Timothy Taylor is pleased to present an exhibition of textile artist Christy Matson and sculptor Taylor Kibby, Los Angeles-based artists who each explore the intersection of craft, material, conceptual art, and abstraction. Matson and Kibby are both influenced by the California landscape, from its palette and quality of light to the dualities of its urban and natural environments. Together, their works interrogate the structures of power that have created and reinforced the hierarchies between craft and fine art.
Christy Matson creates large-scale, abstract textile works that she weaves using a Jacquard loom and hand-painted paper thread, which is then stretched across a canvas. Every work begins as a watercolour or drawing, and the resulting textiles maintain painterly qualities, echoing the lyricism of Abstract Expressionist paintings and the laddered geometries of Bauhaus designs. Matson consciously imbues her work with the associations of fabric and patterns across millennia, aware that the history of textile art contains marginalised stories of artistic production–from the way in which the ancient art form of weaving is historically sidelined as 'craft,' with 'craft' serving as a synonym for work done by women, to the legacy of the appropriation of textile patterns by Modernist painters. Her approach to weaving reflects this complex history, ranging from waffle weaves and surplus thread used in contemporary fast fashion, to techniques inspired by ancient textiles and patterns found on ceramic shards. Fascinated by the way similar motifs developed in isolated communities that did not interact, Matson views their appearance as representative of a collective unconscious.
Taylor Kibby creates delicate yet malleable stoneware sculptures, comprised of ceramic elements resembling woven chains. Like Ruth Asawa, Kibby makes sculptures that balance material dualities of rigid and flexible, hard and soft, challenging conventional notions of sculpture through their lightness and delicacy. The flexible quality of her sculptures articulates the physicality and presence of the human body in space, juxtaposing the force and weight of chains with the kinetic movement and softness embodied in Kibby's interwoven ceramic elements. The repetition involved in shaping each of her intricate sculptures allows ideas to manifest in abstract forms or 'interruptions' which break the chain patterns organically, as if dredged up from the unconscious, privileging the role of chance and the freedom of uncertainty.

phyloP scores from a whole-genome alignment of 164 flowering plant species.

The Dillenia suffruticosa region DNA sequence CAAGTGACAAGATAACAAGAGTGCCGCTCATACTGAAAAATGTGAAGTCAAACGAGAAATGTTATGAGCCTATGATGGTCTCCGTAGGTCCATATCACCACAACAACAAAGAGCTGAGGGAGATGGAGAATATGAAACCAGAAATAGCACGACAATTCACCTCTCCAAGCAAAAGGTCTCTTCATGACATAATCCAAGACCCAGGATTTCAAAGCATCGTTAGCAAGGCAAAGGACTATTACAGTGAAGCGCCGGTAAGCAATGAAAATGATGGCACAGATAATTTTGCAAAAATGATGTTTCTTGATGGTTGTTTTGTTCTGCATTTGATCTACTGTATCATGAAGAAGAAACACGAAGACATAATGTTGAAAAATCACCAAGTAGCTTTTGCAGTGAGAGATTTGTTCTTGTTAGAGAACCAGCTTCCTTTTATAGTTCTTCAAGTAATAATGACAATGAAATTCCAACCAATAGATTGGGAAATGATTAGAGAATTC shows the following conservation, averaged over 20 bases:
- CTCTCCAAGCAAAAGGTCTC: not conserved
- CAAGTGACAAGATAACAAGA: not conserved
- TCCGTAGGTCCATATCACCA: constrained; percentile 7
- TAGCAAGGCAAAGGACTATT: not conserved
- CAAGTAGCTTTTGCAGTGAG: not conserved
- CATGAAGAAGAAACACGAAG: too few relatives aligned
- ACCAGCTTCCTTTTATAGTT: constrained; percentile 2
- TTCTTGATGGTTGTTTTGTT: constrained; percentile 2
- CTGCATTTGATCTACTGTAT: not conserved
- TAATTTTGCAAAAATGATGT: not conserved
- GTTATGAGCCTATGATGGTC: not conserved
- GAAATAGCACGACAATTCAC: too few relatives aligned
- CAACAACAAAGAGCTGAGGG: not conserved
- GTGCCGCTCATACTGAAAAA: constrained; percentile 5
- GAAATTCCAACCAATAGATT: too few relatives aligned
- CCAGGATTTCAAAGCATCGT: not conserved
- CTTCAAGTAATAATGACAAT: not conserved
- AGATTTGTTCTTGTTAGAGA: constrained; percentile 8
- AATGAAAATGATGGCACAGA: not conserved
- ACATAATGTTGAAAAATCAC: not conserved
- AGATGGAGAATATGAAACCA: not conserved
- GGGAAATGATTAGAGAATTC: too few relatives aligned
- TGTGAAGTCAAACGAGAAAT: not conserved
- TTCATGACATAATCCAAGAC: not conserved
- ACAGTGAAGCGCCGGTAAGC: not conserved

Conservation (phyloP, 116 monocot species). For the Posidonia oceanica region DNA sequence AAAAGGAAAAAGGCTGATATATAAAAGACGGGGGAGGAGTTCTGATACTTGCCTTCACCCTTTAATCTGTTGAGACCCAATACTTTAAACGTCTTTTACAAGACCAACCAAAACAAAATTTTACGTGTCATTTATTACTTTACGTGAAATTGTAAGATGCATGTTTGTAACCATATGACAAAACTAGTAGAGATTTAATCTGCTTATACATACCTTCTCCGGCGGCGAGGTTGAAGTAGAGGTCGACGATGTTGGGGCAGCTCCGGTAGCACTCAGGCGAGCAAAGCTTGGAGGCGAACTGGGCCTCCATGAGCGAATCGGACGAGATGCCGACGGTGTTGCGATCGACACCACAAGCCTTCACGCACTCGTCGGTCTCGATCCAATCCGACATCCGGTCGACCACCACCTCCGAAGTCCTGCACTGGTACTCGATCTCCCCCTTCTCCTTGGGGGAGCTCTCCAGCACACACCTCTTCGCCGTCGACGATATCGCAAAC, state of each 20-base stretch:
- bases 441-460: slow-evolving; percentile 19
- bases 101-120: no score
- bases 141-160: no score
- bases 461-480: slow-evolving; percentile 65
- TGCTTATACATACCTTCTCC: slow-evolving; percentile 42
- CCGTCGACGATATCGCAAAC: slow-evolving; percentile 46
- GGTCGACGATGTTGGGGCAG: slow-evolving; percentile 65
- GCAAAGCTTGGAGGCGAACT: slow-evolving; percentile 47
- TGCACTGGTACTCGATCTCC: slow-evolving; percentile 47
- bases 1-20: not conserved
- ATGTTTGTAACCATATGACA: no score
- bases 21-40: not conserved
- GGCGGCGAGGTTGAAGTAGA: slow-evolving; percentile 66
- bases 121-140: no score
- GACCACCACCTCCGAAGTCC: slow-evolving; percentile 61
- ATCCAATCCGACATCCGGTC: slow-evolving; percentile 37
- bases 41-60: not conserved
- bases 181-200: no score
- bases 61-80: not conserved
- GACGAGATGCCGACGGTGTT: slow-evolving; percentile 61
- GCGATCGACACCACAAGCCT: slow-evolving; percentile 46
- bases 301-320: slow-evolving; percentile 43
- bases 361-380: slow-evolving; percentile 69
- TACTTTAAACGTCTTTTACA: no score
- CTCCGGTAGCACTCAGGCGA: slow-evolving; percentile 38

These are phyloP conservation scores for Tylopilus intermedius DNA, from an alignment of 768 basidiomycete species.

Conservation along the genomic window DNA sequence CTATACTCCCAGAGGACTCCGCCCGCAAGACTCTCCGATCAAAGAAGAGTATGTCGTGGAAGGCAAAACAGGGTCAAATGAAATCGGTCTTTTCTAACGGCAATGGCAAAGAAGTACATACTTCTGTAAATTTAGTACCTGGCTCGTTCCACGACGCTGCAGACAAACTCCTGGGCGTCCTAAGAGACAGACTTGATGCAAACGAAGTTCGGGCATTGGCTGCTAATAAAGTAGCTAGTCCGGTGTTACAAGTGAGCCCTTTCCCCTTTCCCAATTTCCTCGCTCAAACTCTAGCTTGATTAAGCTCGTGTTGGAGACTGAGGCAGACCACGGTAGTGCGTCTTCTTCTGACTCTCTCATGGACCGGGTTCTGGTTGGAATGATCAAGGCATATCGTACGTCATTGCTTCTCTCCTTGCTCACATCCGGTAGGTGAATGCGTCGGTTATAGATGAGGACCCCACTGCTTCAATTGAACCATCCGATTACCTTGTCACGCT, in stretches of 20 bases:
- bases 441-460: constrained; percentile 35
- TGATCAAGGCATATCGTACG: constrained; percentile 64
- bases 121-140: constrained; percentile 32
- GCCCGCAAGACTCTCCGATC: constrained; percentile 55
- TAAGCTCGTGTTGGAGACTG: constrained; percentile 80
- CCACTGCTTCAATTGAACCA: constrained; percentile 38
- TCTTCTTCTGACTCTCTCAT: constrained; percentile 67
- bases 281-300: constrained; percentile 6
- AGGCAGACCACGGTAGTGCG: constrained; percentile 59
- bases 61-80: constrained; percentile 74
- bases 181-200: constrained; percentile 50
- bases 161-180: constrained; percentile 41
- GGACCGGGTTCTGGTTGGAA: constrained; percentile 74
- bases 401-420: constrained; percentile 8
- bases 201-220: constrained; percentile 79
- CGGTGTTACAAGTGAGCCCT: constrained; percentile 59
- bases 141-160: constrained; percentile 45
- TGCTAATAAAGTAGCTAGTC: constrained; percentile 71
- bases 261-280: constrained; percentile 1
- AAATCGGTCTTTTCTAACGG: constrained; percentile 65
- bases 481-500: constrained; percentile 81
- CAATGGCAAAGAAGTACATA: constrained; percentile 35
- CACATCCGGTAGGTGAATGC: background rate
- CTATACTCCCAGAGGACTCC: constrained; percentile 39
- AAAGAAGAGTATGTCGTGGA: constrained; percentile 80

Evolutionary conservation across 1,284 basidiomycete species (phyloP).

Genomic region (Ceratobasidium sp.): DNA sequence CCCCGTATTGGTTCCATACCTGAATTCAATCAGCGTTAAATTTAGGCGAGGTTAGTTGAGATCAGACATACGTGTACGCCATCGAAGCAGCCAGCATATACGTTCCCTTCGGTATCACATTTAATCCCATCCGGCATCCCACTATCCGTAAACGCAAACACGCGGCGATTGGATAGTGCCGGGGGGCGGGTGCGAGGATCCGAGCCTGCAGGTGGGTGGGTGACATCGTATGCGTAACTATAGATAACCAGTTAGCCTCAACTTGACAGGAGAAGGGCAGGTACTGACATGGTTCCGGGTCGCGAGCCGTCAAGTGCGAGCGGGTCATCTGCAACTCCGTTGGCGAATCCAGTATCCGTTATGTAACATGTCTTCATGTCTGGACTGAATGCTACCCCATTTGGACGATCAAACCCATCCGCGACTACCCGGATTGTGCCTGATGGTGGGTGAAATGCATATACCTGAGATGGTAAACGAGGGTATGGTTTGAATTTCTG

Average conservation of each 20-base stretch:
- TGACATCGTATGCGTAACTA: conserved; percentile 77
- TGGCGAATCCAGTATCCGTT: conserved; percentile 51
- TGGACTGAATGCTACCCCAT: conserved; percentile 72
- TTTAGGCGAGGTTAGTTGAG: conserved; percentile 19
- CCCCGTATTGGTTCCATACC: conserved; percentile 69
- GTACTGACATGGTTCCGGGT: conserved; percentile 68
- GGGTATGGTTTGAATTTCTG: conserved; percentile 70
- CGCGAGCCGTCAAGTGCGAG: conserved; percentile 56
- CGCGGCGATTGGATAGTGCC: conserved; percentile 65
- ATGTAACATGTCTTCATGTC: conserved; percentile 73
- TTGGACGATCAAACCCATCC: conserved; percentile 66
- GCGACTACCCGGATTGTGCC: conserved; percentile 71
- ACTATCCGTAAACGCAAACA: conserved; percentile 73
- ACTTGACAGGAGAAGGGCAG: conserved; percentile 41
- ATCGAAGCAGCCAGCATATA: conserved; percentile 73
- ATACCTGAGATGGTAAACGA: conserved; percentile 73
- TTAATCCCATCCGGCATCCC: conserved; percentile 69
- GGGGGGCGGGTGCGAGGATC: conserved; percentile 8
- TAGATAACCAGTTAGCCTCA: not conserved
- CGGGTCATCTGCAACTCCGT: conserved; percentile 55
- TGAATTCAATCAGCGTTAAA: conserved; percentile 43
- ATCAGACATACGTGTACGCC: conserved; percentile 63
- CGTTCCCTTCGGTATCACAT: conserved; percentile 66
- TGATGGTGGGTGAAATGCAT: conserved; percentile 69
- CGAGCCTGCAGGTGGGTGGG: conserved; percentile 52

Taylor Kibby (b. 1992) lives and works in Los Angeles, California. She was educated at Bard College, Massachusetts before graduating with an MFA in Applied Craft and Design from Pacific Northwest College of Art and Oregon College of Art and Craft. Kibby has been featured in group exhibitions at NonFinito Gallery, New York; A-B Projects, Los Angeles; Emma Scully Gallery, Los Angeles; Jorge Mendez Gallery, Palm Springs and Furthermore Gallery, Portland. Her work is held in significant private collections internationally and in the public collection of the Santa Monica Proper Hotel, Los Angeles.
Christy Matson (b. 1979, Seattle, Washington) currently lives and works in Los Angeles, California. She holds a BFA in Studio Art from the University of Washington as well as an MFA from California College of the Arts, and was previously a tenured professor at the School of the Art Institute of Chicago. Her work is held in the permanent collections of the Art Institute of Chicago, Chicago, the Smithsonian Museum of American Art's Renwick Gallery, Washington, D.C.; and the Los Angeles County Museum of Art (LACMA), Los Angeles. Matson has been the subject of many solo museum exhibitions, including: Christy Matson: Crossings at the Cranbrook Art Museum, Bloomfield Hills, Michigan (2019); and Rock, Paper Scissors at the Long Beach Museum of Art, Long Beach, California (2018);. She has also been featured in dozens of group exhibitions at institutions including the Craft and Folk Art Museum, Los Angeles, the Renwick Gallery of the Smithsonian Museum, Washington, D.C.; Milwaukee Art Museum, Milwaukee; Asheville Art Museum, Asheville; The Knoxville Museum of Art, Knoxville; Contemporary Arts Museum, Houston; and the Museum of Contemporary Craft, Portland. She is the subject of an upcoming solo exhibition at the Milwaukee Art Museum, opening October 2020.
Press release courtesy Timothy Taylor.